"He is, right now, the free and fairly elected President of Haiti."...,
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tax me if you can...,
ever read the Lincoln-Douglas debates?:
It's a bizarre experience when you figure its an example of what political debate looked like little more than a century ago, an exceptional example, but some things that might strike the modern reader as particularly strange: candidates actually talked about policy and gave straight answers with respect to real issues; candidates could actually be elevated to national prominence due to their ability to express coherent and detailed views on politics; candidates actually responded to one another. Candidates, in short, actual debated. A now bizarre exercise in democracy in what was a far less democratic nation.
Watching George Farah of opendebates.org this morning on C-SPAN helped explain what happened: in the space of 15 minutes he totally revised the entire history of the 90s election debates as they are generally explained. Standard mythology, for instance, describes in 1992 an upstart billionaire Ross Perot splitting the conservative vote and losing the election for George Bush, putting Bill Clinton into office, and that the debate commission - a neutral party that established the rules for the televised debates - undermined the two-party process by airing the views of a loony, big-eared protectionist armed with a neverending supply of colorful charts. Not so much so.
According to Farah - who has acquired internal documents from the debate commission, the "Memoranda of Understanding" between campaigns - Ross Perot was actually the leading candidate before he first dropped out of the election, and when he dropped out Bill Clinton's poll numbers went up 14 points while Poppy Bush suffered a meager 3 point gain. When Ross Perot came back into the process with a sliver of his old support at 8 points, the documents from debate agreements show that Poppy Bush's campaign was the one that actually insisted that Perot be included in the debates. This is surprisingly because it's generally accepted - including by me - that Perot took that election from Bush. Turns out Bush signed his own death warrant.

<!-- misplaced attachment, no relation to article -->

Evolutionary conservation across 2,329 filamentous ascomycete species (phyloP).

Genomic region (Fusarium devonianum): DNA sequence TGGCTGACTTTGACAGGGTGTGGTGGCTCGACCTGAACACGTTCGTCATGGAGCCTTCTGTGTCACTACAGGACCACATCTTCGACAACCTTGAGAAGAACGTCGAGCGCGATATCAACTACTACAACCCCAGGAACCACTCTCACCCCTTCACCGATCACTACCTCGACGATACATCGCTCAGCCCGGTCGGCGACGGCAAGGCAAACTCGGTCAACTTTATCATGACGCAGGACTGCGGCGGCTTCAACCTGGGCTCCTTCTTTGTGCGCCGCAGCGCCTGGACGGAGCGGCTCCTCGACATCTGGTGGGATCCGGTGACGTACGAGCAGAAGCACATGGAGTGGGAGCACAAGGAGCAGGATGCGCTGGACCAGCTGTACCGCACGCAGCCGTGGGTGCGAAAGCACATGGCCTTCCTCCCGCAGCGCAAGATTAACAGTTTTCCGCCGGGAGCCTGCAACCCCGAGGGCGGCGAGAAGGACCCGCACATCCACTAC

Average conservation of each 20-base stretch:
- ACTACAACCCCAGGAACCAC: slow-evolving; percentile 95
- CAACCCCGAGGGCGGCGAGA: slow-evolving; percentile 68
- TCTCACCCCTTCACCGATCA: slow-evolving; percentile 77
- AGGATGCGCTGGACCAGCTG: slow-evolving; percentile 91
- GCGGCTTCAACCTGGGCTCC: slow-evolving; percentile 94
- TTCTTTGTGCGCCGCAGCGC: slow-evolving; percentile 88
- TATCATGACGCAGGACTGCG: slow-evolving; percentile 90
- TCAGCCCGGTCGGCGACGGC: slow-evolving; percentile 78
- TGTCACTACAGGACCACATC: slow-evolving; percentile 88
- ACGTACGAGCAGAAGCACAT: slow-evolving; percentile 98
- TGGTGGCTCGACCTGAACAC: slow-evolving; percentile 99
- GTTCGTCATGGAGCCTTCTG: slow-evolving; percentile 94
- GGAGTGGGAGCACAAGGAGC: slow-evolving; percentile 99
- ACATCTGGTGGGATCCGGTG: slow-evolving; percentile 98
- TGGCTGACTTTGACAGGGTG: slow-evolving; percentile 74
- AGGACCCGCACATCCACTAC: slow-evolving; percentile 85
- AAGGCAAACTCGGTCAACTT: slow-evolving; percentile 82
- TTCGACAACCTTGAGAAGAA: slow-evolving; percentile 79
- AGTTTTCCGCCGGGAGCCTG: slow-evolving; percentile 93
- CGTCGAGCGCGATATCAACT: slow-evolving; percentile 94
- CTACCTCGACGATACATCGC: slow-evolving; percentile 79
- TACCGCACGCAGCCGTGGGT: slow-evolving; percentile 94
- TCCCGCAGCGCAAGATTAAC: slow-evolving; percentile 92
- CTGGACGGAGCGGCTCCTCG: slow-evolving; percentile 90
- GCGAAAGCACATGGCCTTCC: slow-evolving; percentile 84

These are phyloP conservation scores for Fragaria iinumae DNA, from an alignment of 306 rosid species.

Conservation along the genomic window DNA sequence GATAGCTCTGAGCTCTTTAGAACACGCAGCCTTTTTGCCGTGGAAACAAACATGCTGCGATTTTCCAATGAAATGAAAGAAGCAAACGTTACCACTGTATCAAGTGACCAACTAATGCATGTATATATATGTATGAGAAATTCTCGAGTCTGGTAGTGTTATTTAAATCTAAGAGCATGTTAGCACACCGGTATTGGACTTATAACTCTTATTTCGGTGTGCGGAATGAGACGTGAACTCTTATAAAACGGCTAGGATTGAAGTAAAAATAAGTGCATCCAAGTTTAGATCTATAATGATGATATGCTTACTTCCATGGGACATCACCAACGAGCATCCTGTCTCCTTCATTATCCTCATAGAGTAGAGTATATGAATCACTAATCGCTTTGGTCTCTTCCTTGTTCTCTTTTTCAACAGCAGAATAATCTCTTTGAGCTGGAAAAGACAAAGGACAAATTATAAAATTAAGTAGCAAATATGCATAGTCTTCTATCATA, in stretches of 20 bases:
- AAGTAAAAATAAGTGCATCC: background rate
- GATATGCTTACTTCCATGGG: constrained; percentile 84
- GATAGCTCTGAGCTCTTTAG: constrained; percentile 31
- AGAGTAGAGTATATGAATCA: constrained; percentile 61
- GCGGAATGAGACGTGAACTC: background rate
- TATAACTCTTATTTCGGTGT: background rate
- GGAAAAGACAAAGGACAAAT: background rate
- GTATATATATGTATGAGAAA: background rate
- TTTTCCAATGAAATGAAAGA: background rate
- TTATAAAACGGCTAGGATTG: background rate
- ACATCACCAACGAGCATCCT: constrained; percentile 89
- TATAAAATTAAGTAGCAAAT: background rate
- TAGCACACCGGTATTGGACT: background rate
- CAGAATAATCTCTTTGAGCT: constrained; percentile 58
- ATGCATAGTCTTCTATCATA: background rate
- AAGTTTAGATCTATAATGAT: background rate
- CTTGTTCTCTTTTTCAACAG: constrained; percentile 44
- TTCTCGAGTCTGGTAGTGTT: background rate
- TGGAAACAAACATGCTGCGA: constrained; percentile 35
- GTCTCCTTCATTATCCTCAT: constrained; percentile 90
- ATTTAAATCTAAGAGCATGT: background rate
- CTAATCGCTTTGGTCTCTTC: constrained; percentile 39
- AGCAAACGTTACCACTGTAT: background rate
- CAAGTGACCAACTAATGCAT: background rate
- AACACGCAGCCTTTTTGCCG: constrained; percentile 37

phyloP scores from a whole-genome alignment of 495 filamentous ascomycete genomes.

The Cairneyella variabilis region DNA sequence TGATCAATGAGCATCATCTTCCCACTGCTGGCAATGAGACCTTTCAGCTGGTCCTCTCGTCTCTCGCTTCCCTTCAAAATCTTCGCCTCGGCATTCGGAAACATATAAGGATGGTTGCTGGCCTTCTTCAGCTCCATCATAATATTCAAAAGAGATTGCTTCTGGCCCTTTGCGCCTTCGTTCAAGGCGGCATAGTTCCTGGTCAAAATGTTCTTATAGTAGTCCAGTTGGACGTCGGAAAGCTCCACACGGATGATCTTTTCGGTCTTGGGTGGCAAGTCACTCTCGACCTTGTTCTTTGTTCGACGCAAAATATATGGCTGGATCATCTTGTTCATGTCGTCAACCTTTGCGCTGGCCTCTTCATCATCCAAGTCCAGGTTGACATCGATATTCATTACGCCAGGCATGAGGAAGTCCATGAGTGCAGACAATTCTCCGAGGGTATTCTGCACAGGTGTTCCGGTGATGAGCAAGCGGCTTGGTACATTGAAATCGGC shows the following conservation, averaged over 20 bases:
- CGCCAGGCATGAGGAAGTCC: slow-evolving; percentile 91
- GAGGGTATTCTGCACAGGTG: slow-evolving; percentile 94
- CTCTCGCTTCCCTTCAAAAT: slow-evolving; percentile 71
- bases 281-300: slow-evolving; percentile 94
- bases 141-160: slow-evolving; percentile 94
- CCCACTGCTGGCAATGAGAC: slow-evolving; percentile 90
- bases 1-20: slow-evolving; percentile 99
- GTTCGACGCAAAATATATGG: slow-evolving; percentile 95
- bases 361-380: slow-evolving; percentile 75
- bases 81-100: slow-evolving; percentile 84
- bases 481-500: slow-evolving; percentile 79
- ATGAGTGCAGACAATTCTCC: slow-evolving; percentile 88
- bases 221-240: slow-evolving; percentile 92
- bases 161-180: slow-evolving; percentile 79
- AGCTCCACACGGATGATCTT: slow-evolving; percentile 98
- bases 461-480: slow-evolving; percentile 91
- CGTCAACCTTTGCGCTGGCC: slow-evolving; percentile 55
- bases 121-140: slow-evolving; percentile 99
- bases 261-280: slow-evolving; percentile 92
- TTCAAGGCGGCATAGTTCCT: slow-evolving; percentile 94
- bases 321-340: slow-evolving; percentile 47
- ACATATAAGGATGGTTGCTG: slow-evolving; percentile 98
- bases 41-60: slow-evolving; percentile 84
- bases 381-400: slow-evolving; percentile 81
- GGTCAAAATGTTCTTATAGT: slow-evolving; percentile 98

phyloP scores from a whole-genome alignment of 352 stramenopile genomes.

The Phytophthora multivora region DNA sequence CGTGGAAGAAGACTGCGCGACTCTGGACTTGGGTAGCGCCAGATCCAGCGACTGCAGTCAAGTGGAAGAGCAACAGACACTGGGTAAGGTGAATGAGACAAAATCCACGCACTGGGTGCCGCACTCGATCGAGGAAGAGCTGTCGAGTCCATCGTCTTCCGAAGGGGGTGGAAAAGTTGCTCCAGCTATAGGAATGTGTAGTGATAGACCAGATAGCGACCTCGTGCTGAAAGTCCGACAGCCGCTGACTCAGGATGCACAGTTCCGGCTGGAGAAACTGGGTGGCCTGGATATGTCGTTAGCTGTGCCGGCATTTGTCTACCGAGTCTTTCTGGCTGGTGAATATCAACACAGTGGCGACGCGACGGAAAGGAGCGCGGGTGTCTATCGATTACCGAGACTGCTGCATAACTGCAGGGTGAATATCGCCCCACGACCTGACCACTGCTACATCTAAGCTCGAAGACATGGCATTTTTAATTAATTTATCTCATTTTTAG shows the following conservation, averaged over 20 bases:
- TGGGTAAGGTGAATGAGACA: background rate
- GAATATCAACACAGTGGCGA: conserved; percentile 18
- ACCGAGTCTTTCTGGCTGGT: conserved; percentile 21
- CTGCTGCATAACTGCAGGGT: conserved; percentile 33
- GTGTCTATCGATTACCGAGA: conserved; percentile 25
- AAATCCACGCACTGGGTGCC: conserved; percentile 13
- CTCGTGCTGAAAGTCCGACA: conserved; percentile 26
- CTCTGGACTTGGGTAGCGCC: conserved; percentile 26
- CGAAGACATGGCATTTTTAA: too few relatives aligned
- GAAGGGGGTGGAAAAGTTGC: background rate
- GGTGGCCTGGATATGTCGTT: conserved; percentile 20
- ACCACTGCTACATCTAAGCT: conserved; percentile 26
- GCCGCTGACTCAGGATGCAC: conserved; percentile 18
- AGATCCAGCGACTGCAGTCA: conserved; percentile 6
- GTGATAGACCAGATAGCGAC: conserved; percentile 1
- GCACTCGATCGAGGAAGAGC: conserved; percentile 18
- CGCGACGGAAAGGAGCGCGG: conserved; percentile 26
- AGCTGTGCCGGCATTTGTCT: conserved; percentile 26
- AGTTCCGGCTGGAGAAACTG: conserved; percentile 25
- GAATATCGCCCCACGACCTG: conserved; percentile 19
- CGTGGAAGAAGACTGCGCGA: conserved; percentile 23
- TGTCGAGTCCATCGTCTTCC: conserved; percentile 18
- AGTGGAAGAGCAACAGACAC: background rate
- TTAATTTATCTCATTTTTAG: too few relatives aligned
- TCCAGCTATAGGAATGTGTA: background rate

In 1996, however, Dole's campaign was insisting that Perot be left out of the debates. Because of this the Clinton administration held all the aces in determining the parameters for the debate. One among many of the Clintons' demands was that the two debates be scheduled against major league baseball games to minimize the viewing audience - a tactic that happens to have been extremely successful.
What is revealing here is not the political games, but rather that the political games are not the result of decisions made by professional media organizations attempting to create a debate format for professional reasons: its the Republican and Democratic campaigns creating a debate format to serve political interests. They have absolute control over the entire debate process that is created through the Commission on Presidential Debates that has organized and controlled every presidential debate since 1988: supposedly an "organization, which is a nonprofit, nonpartisan corporation".
In brief, this "nonprofit, nonpartisan" commission is controlled by partisan lobbiests for major corporate interests. Just to rub this fact in the face of the electorate its bipartisan co-chairmanship, Frank J. Fahrenkopf and Paul G. Kirk Jrs, are registered lobbiests, one for a giganticorp pharmeceutical, the other for the American Gambling Association. The Memorandum of Understanding written each election cycle is in fact written without interference from the CPD, which only exists to place the control of the debates into the hands of the two parties, who wheel and deal behind closed doors and with no public, partisan, bipartisan, or non-partisan oversight at all.
Lest there be a misunderstanding, this isn't just about keeping troublesome third party tickets out of the debates (or putting them in when it helps a party politically), but keeping troublesome political issues out of the debates, and, in the end, keeping troublesome political debate out of the debates. Successive presidential contenders have established hardcoded rules in the debates where it is against the rules for presidential candidates to talk to one another, they determine the camera angles, the topics and questions, the celebrity media reps, the fundemental nature of what has in reality become nothing more than a glorified bipartisan press conference.
This was obvious to anybody who bothered to watch the damn things, but its been blamed on everybody but the candidates themselves. Well, no more. Now we know that the presidential contenders are just plain, ordinary chickenshits, which might explain why the last two presidents have been draft-dodgers.
After Farah got off his stump the president of Greenpeace made a brief endorsement speech, followed successively by the founding president of the Heritage Foundation. Apparently there's reason to believe that there's still something upon which everybody can agree. Here I thought there was just a growing agreement that they agreed on nothing. I'm wrong, and that's good, audience participation is expected.
The nonpartisan LWV served the public interest well, and it's precisely because the LWV served the public interest so well that the CPD was created. The major parties didn't want a debate sponsor to include popular third party candidates and employ challenging formats. The major parties wanted presidential debates under their control.